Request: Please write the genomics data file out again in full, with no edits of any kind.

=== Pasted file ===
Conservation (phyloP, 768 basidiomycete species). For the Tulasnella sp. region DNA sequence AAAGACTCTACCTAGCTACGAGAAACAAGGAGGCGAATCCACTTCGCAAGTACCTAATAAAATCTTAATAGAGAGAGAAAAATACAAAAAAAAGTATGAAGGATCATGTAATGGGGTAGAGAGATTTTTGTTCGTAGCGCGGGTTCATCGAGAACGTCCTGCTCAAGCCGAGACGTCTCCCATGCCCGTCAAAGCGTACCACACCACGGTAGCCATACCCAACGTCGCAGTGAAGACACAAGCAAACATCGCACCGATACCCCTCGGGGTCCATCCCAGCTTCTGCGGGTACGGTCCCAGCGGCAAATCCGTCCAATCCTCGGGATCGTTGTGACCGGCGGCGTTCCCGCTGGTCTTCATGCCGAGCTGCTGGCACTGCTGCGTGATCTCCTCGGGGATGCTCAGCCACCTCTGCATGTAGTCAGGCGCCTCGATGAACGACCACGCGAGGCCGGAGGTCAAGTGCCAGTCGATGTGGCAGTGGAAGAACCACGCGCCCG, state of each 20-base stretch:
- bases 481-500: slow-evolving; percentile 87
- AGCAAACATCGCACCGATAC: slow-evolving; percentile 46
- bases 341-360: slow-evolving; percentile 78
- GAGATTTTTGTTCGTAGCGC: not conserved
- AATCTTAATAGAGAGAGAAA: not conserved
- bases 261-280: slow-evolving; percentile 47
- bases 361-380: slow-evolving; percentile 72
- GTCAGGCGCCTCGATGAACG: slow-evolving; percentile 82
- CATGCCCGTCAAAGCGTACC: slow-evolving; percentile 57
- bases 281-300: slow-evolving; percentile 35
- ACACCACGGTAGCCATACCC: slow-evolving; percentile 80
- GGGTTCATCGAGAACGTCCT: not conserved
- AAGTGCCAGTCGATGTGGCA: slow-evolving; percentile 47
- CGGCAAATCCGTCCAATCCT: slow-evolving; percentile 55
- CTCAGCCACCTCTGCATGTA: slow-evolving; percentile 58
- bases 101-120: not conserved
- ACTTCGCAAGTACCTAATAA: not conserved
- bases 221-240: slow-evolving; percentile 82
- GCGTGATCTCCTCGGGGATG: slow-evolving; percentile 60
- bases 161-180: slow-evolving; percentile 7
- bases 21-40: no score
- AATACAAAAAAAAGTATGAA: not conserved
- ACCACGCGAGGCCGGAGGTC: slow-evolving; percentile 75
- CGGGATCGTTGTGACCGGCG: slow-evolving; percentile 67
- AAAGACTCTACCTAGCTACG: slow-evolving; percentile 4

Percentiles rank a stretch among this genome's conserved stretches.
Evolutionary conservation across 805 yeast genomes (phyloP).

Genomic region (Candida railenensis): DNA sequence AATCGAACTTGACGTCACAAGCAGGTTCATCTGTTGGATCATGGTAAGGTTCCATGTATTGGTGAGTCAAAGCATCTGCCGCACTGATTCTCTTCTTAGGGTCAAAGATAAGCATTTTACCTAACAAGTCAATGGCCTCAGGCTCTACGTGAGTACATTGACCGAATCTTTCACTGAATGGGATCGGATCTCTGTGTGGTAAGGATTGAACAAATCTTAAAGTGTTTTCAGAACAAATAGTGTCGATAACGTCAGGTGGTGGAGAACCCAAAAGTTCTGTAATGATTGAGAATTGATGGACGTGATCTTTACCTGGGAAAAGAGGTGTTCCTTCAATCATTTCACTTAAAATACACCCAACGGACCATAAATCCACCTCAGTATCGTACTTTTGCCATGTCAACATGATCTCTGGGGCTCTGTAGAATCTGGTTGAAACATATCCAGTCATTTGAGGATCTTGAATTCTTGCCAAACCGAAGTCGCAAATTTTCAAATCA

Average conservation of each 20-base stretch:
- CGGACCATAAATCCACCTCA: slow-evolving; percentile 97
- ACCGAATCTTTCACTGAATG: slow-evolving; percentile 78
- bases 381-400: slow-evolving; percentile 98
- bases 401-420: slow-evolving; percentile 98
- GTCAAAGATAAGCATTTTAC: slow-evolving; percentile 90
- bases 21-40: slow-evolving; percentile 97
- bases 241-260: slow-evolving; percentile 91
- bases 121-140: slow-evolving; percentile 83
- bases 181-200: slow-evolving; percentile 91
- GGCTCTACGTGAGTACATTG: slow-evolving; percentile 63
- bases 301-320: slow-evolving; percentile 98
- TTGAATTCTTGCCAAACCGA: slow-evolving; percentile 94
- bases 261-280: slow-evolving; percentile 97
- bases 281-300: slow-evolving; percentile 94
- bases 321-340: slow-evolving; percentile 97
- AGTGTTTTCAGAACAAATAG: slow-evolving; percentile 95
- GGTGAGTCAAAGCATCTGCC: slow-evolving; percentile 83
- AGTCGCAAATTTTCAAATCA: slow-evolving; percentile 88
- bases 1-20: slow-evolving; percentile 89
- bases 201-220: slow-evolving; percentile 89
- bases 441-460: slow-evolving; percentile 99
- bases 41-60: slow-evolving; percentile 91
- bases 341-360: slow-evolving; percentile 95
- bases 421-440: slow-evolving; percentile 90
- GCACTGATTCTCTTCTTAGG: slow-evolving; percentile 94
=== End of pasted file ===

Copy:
Conservation (phyloP, 768 basidiomycete species). For the Tulasnella sp. region DNA sequence AAAGACTCTACCTAGCTACGAGAAACAAGGAGGCGAATCCACTTCGCAAGTACCTAATAAAATCTTAATAGAGAGAGAAAAATACAAAAAAAAGTATGAAGGATCATGTAATGGGGTAGAGAGATTTTTGTTCGTAGCGCGGGTTCATCGAGAACGTCCTGCTCAAGCCGAGACGTCTCCCATGCCCGTCAAAGCGTACCACACCACGGTAGCCATACCCAACGTCGCAGTGAAGACACAAGCAAACATCGCACCGATACCCCTCGGGGTCCATCCCAGCTTCTGCGGGTACGGTCCCAGCGGCAAATCCGTCCAATCCTCGGGATCGTTGTGACCGGCGGCGTTCCCGCTGGTCTTCATGCCGAGCTGCTGGCACTGCTGCGTGATCTCCTCGGGGATGCTCAGCCACCTCTGCATGTAGTCAGGCGCCTCGATGAACGACCACGCGAGGCCGGAGGTCAAGTGCCAGTCGATGTGGCAGTGGAAGAACCACGCGCCCG, state of each 20-base stretch:
- bases 481-500: slow-evolving; percentile 87
- AGCAAACATCGCACCGATAC: slow-evolving; percentile 46
- bases 341-360: slow-evolving; percentile 78
- GAGATTTTTGTTCGTAGCGC: not conserved
- AATCTTAATAGAGAGAGAAA: not conserved
- bases 261-280: slow-evolving; percentile 47
- bases 361-380: slow-evolving; percentile 72
- GTCAGGCGCCTCGATGAACG: slow-evolving; percentile 82
- CATGCCCGTCAAAGCGTACC: slow-evolving; percentile 57
- bases 281-300: slow-evolving; percentile 35
- ACACCACGGTAGCCATACCC: slow-evolving; percentile 80
- GGGTTCATCGAGAACGTCCT: not conserved
- AAGTGCCAGTCGATGTGGCA: slow-evolving; percentile 47
- CGGCAAATCCGTCCAATCCT: slow-evolving; percentile 55
- CTCAGCCACCTCTGCATGTA: slow-evolving; percentile 58
- bases 101-120: not conserved
- ACTTCGCAAGTACCTAATAA: not conserved
- bases 221-240: slow-evolving; percentile 82
- GCGTGATCTCCTCGGGGATG: slow-evolving; percentile 60
- bases 161-180: slow-evolving; percentile 7
- bases 21-40: no score
- AATACAAAAAAAAGTATGAA: not conserved
- ACCACGCGAGGCCGGAGGTC: slow-evolving; percentile 75
- CGGGATCGTTGTGACCGGCG: slow-evolving; percentile 67
- AAAGACTCTACCTAGCTACG: slow-evolving; percentile 4

Percentiles rank a stretch among this genome's conserved stretches.
Evolutionary conservation across 805 yeast genomes (phyloP).

Genomic region (Candida railenensis): DNA sequence AATCGAACTTGACGTCACAAGCAGGTTCATCTGTTGGATCATGGTAAGGTTCCATGTATTGGTGAGTCAAAGCATCTGCCGCACTGATTCTCTTCTTAGGGTCAAAGATAAGCATTTTACCTAACAAGTCAATGGCCTCAGGCTCTACGTGAGTACATTGACCGAATCTTTCACTGAATGGGATCGGATCTCTGTGTGGTAAGGATTGAACAAATCTTAAAGTGTTTTCAGAACAAATAGTGTCGATAACGTCAGGTGGTGGAGAACCCAAAAGTTCTGTAATGATTGAGAATTGATGGACGTGATCTTTACCTGGGAAAAGAGGTGTTCCTTCAATCATTTCACTTAAAATACACCCAACGGACCATAAATCCACCTCAGTATCGTACTTTTGCCATGTCAACATGATCTCTGGGGCTCTGTAGAATCTGGTTGAAACATATCCAGTCATTTGAGGATCTTGAATTCTTGCCAAACCGAAGTCGCAAATTTTCAAATCA

Average conservation of each 20-base stretch:
- CGGACCATAAATCCACCTCA: slow-evolving; percentile 97
- ACCGAATCTTTCACTGAATG: slow-evolving; percentile 78
- bases 381-400: slow-evolving; percentile 98
- bases 401-420: slow-evolving; percentile 98
- GTCAAAGATAAGCATTTTAC: slow-evolving; percentile 90
- bases 21-40: slow-evolving; percentile 97
- bases 241-260: slow-evolving; percentile 91
- bases 121-140: slow-evolving; percentile 83
- bases 181-200: slow-evolving; percentile 91
- GGCTCTACGTGAGTACATTG: slow-evolving; percentile 63
- bases 301-320: slow-evolving; percentile 98
- TTGAATTCTTGCCAAACCGA: slow-evolving; percentile 94
- bases 261-280: slow-evolving; percentile 97
- bases 281-300: slow-evolving; percentile 94
- bases 321-340: slow-evolving; percentile 97
- AGTGTTTTCAGAACAAATAG: slow-evolving; percentile 95
- GGTGAGTCAAAGCATCTGCC: slow-evolving; percentile 83
- AGTCGCAAATTTTCAAATCA: slow-evolving; percentile 88
- bases 1-20: slow-evolving; percentile 89
- bases 201-220: slow-evolving; percentile 89
- bases 441-460: slow-evolving; percentile 99
- bases 41-60: slow-evolving; percentile 91
- bases 341-360: slow-evolving; percentile 95
- bases 421-440: slow-evolving; percentile 90
- GCACTGATTCTCTTCTTAGG: slow-evolving; percentile 94